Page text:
This all reminds me of Einstein's rejection of the uncertainty principle because he didn't believe that God would be so removed from the world. His quote was something along the lines of, "God does not play dice."

Posted by hoffmang at 12:28 AM

September 20, 2002
Strange Calls

Being Mr. Mom of late allows me to experience the unique experience of dealing with the afternoon telemarketing.

The phone rang, and caller ID said "Private Call." I say "Hello." The voice on the other end says that she is from SBC Pacbell and she is calling all of their caller ID customers to offer them caller ID privacy manager.


Posted by hoffmang at 09:35 PM

September 11, 2002
In Remembrance

There were a lot of things I could post on 9/11/02. This is the one that seems to mean the most to me.

Thanks to Matt Davies.

Posted by hoffmang at 04:36 PM


I don't have to say too much about this:

Thanks to Dana Summers of the Orlando Sentinel.

Posted by hoffmang at 04:26 PM

September 09, 2002
The September 11 Decision

I know Glenn Reynolds posted this too, but as we approach September 11, I think Stephen Green has really hit the nail on the head about the decision we as a nation face.

We can't go on letting barbarians kill our people. We can either wage and win this war in our enemies' lands and (eventually) hearts and minds, or we can simply defend ourselves at home.

If we fight and win, we carry American values past our shores, and liberate trampled lands. If we retreat behind our borders and play defense, then we'll lose our American values -- freedom, privacy, trade -- in the attempt to make ourselves safe.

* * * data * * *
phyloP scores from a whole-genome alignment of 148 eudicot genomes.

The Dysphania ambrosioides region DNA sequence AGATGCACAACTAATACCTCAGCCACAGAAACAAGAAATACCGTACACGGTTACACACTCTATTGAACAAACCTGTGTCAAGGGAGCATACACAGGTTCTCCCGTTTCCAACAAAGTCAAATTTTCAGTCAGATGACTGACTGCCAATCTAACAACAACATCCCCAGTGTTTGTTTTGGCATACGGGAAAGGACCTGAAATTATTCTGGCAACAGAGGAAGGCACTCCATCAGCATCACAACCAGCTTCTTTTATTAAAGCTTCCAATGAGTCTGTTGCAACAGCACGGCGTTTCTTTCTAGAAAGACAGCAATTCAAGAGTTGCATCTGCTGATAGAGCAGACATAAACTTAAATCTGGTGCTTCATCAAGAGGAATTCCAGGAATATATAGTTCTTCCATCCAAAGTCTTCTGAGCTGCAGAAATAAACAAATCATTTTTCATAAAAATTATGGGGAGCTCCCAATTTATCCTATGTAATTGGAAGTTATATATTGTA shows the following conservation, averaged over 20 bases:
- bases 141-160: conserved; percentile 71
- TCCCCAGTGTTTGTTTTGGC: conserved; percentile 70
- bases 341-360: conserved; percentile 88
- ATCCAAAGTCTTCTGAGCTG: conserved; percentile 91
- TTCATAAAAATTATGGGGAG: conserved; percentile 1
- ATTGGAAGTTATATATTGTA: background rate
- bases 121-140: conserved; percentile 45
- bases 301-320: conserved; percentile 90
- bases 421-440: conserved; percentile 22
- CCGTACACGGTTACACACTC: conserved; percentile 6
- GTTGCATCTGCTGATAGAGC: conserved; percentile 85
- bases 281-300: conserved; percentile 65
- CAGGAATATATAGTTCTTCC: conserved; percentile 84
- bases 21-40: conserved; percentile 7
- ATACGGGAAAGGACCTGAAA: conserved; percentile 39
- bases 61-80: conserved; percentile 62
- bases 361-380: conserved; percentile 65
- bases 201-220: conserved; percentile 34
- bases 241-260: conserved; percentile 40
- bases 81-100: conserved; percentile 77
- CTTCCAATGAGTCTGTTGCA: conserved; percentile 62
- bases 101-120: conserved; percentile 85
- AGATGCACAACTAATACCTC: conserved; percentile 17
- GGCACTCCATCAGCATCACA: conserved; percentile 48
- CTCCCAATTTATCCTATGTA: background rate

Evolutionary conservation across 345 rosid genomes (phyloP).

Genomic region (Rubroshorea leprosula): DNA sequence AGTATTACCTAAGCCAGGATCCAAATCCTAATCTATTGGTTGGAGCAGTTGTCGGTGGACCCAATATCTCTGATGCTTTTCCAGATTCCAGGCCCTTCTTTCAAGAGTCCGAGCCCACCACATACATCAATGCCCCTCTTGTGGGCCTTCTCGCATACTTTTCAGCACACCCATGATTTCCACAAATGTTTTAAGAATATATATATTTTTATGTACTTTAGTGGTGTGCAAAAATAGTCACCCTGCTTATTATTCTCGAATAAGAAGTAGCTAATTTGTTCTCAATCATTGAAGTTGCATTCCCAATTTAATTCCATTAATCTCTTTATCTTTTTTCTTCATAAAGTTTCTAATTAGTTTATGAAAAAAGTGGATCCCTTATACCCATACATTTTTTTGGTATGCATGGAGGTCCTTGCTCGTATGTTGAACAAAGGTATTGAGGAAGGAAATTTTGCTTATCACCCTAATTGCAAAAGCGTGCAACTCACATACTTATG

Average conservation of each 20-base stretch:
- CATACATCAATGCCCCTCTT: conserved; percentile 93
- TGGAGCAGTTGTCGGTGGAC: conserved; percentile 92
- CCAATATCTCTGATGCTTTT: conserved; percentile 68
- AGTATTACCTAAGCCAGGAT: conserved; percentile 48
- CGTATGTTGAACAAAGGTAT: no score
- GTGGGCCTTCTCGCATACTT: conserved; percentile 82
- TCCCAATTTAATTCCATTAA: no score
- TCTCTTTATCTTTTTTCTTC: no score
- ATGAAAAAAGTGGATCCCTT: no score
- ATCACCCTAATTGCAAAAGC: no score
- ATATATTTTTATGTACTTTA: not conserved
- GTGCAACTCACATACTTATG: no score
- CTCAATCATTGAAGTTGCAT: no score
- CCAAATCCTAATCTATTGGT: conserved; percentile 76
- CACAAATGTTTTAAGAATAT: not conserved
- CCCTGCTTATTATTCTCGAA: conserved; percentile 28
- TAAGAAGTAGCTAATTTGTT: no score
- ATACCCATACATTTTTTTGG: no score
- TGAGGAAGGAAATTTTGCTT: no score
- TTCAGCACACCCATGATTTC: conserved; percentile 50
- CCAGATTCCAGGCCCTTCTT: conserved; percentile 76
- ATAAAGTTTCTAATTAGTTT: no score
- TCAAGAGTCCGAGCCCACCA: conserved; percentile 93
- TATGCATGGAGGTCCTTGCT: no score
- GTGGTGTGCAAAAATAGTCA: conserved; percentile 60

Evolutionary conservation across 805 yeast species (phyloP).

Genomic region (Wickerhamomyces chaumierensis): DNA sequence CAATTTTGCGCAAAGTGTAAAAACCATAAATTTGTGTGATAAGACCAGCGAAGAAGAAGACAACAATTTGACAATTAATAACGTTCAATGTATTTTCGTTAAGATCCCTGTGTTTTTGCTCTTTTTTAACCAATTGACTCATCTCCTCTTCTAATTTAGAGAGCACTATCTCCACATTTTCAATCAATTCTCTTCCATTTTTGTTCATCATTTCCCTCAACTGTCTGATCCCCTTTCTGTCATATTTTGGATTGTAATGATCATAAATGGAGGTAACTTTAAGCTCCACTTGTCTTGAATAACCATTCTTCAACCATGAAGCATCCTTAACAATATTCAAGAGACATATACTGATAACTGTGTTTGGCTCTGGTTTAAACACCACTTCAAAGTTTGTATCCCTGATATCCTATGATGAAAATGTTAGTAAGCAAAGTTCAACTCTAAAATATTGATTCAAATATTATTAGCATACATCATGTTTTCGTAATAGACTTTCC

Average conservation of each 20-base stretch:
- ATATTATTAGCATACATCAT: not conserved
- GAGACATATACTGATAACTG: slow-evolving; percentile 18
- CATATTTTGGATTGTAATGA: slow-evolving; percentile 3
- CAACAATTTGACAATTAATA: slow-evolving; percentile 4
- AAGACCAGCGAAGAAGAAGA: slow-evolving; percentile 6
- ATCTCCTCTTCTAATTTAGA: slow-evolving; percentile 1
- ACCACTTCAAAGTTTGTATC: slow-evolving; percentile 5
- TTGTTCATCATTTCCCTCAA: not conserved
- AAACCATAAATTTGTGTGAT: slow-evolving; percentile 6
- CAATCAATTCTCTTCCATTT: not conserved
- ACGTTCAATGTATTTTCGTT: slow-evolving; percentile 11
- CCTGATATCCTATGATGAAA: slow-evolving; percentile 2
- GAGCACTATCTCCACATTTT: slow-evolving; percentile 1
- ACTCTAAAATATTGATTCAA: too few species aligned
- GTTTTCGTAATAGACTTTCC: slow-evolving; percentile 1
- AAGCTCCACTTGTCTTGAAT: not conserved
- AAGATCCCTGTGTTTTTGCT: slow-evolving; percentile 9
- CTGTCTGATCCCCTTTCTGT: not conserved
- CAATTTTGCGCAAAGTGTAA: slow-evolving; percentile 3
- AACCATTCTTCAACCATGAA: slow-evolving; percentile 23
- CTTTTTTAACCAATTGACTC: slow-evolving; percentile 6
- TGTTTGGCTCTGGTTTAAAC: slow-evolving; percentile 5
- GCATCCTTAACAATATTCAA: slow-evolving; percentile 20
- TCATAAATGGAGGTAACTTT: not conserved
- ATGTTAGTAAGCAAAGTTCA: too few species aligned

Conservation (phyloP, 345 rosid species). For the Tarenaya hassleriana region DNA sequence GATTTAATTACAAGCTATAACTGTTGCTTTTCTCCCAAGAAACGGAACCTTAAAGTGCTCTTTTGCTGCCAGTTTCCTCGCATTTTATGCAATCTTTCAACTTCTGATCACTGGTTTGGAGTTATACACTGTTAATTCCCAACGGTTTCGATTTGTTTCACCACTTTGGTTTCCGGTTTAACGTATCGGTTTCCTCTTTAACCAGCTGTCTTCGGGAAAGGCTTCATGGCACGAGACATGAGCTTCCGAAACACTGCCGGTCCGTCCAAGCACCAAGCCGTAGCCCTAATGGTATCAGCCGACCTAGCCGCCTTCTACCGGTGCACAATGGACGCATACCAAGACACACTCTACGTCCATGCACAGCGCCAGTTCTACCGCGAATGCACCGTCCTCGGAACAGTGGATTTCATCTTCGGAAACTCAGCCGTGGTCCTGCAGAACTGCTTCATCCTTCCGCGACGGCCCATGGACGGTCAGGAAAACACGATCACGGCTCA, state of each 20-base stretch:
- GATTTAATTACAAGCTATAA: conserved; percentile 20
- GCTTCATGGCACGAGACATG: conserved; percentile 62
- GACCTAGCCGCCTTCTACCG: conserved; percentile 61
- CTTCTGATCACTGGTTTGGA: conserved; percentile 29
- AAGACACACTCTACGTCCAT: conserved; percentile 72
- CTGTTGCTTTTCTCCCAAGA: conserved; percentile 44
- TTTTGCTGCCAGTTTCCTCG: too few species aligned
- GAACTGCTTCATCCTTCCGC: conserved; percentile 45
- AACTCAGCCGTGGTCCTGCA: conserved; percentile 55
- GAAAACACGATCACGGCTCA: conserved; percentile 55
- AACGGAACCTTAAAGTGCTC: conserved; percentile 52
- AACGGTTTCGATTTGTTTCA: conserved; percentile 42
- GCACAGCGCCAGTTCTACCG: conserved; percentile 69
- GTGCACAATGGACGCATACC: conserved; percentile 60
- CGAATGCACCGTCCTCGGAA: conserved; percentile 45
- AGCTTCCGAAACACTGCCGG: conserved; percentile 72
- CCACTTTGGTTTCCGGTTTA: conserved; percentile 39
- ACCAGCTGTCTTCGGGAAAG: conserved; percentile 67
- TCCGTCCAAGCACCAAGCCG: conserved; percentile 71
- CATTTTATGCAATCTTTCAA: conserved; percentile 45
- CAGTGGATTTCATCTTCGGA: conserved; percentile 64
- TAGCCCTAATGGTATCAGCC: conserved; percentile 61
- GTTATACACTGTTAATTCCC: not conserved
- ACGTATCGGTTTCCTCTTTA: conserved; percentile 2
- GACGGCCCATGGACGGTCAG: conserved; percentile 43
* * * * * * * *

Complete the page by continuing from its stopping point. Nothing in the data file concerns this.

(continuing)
As a nation, we could probably become safe and neutral as Switzerland -- just with a bigger, fascist Army, and strip searches to get into the Post Office. But as a people, we could never accept the retreat and humiliation.

We can fight them there, or fight ourselves here. The choice is that stark. The outcomes are that drastic. It comes down to oppressive homeland security, or bashing the bad guys until they cry uncle.

I don't want to live in fear of them and of us. I want those who oppress to live in fear of us.

Posted by hoffmang at 11:31 PM

September 06, 2002
Copyright Briefs

Larry Lessig, et al. have filed their brief in support of the appellant in Eldred v. Ashcroft. The brief makes a compelling argument that the Sunny Bono copyright extension act is unconstitutional.

Take a read. The public domain may be a bit stronger by next summer.

Posted by hoffmang at 12:48 PM

September 03, 2002
Do These Go Together?

Three headlines caught my eye:

U.S. May Offer More Iraq Evidence

Bush May Face Tough Iraq Questions from Lawmakers

Bush Plans Sept. 11 Speech to Discuss Tasks Ahead

Do these things belong together? Hrm... I wonder...

Also, Time had an interesting blurb about the Navy flying the Gadsden Flag - better known as the "Dont Tread On Me" revolutionary era flag.

Posted by hoffmang at 11:16 PM

All 9 Lives

It looks like the Napster cat had no more lives left to give.

Equity and justice often take a while.

Posted by hoffmang at 02:26 PM

Powered by Movable Type